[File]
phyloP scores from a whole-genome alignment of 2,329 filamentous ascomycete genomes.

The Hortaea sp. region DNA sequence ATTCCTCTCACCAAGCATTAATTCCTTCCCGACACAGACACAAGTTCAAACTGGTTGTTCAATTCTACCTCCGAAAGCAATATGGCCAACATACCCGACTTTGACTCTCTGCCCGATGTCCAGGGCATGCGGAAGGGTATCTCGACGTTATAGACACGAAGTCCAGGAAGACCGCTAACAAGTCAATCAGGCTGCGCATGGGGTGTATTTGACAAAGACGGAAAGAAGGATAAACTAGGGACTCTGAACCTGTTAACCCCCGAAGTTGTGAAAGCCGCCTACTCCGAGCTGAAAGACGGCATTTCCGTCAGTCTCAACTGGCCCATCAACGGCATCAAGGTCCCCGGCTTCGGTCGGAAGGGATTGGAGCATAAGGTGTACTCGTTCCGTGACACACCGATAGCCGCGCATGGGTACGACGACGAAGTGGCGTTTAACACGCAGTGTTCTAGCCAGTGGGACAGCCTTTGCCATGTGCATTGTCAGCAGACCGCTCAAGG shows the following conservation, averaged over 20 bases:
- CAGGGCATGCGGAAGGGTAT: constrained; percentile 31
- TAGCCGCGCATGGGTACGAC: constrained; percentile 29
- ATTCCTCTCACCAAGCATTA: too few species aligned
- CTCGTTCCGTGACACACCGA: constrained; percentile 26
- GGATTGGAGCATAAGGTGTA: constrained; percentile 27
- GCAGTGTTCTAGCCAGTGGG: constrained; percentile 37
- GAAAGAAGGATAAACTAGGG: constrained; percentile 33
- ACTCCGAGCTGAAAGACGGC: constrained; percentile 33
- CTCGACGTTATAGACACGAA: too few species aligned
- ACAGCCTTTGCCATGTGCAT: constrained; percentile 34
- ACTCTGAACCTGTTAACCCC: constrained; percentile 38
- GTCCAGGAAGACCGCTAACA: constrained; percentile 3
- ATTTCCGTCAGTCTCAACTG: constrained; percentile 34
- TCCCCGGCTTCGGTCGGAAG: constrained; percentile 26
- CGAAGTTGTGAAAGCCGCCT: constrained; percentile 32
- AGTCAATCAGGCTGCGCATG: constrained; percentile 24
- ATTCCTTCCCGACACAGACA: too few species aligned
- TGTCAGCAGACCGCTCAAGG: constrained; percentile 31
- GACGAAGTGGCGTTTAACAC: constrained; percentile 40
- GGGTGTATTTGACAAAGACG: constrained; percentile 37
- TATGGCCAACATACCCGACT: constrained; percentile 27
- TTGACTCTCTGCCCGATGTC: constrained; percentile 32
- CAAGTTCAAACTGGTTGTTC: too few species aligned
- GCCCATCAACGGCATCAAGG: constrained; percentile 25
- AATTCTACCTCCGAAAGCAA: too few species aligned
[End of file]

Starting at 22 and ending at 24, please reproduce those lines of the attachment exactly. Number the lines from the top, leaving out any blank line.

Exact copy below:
- GGGTGTATTTGACAAAGACG: constrained; percentile 37
- TATGGCCAACATACCCGACT: constrained; percentile 27
- TTGACTCTCTGCCCGATGTC: constrained; percentile 32